Computer Graphics [I.3.7]: Animation-Artificial Intelligence; [I.2.8]: Plan execution, formation, and generation; Computer Graphics [I.3.5]: Physically based modelling Abstract Controlling rigid body dynamic simulations can pose a difficult challenge when constraints exist on the bodies' goal states and the sequence of intermediate states in the resulting animation. Manually adjusting individual rigid body control actions (forces and torques) can become a very labour-intensive and non-trivial task, especially if the domain includes a large number of bodies or if it requires complicated chains of inter-body collisions to achieve the desired goal state. Furthermore, there are some interactive applications that rely on rigid body models where no control guidance by a human animator can be offered at runtime, such as video games. In this work, we present techniques to automatically generate intelligent control actions for rigid body simulations. We introduce sampling-based motion planning methods that allow us to model goal-driven behaviour through the use of non-deterministic,Tactics,that consist of intelligent, sampling-based control-blocks, called,Skills. We introduce and compare two variations of a Tactics-driven planning algorithm, namely behavioural Kinodynamic Rapidly Exploring Random Trees (BK-RRT) and Behavioural Kinodynamic Balanced Growth Trees (BK-BGT). We show how our planner can be applied to automatically compute the control sequences for challenging physics-based domains and that is scalable to solve control problems involving several hundred interacting bodies, each carrying unique goal constraints. [source]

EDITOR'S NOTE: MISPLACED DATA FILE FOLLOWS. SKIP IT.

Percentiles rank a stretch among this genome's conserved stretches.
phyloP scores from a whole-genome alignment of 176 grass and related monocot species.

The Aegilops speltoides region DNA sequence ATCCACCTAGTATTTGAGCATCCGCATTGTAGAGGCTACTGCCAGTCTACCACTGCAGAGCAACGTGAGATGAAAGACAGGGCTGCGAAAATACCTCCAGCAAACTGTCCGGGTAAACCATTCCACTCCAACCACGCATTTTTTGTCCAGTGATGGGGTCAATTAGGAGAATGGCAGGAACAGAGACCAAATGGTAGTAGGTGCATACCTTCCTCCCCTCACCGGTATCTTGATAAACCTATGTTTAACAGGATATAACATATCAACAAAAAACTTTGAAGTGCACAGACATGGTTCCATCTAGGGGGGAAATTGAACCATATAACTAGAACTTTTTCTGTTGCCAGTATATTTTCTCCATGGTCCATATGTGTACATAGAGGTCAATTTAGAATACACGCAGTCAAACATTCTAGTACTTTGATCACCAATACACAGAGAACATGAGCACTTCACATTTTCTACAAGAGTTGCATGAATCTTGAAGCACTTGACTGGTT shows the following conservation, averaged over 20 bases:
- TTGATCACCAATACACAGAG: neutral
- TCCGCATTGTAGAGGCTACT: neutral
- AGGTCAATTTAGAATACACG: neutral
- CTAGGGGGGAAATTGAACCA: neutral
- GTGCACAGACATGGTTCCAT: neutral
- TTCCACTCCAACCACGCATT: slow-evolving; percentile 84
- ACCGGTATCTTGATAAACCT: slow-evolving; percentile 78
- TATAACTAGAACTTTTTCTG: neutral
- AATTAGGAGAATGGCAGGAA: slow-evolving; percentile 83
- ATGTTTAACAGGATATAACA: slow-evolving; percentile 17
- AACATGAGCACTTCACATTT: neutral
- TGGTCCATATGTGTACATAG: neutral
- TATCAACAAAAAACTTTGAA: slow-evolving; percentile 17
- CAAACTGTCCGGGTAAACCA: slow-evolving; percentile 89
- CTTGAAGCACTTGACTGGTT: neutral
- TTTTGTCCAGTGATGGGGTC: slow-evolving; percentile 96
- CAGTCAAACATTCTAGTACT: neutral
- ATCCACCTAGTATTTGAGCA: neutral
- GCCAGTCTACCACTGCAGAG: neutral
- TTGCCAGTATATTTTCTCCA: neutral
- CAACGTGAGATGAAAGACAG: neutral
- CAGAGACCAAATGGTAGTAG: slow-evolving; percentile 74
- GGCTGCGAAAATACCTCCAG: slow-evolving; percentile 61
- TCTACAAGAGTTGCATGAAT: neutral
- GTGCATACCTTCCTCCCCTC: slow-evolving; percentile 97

Real-Time Depth-of-Field Rendering Using Point Splatting on Per-Pixel Layers

COMPUTER GRAPHICS FORUM, Issue 7 2008
Sungkil Lee
Abstract We present a real-time method for rendering a depth-of-field effect based on the per-pixel layered splatting where source pixels are scattered on one of the three layers of a destination pixel. In addition, the missing information behind foreground objects is filled with an additional image of the areas occluded by nearer objects. The method creates high-quality depth-of-field results even in the presence of partial occlusion, without major artifacts often present in the previous real-time methods. The method can also be applied to simulating defocused highlights. The entire framework is accelerated by GPU, enabling real-time post-processing for both off-line and interactive applications. [source]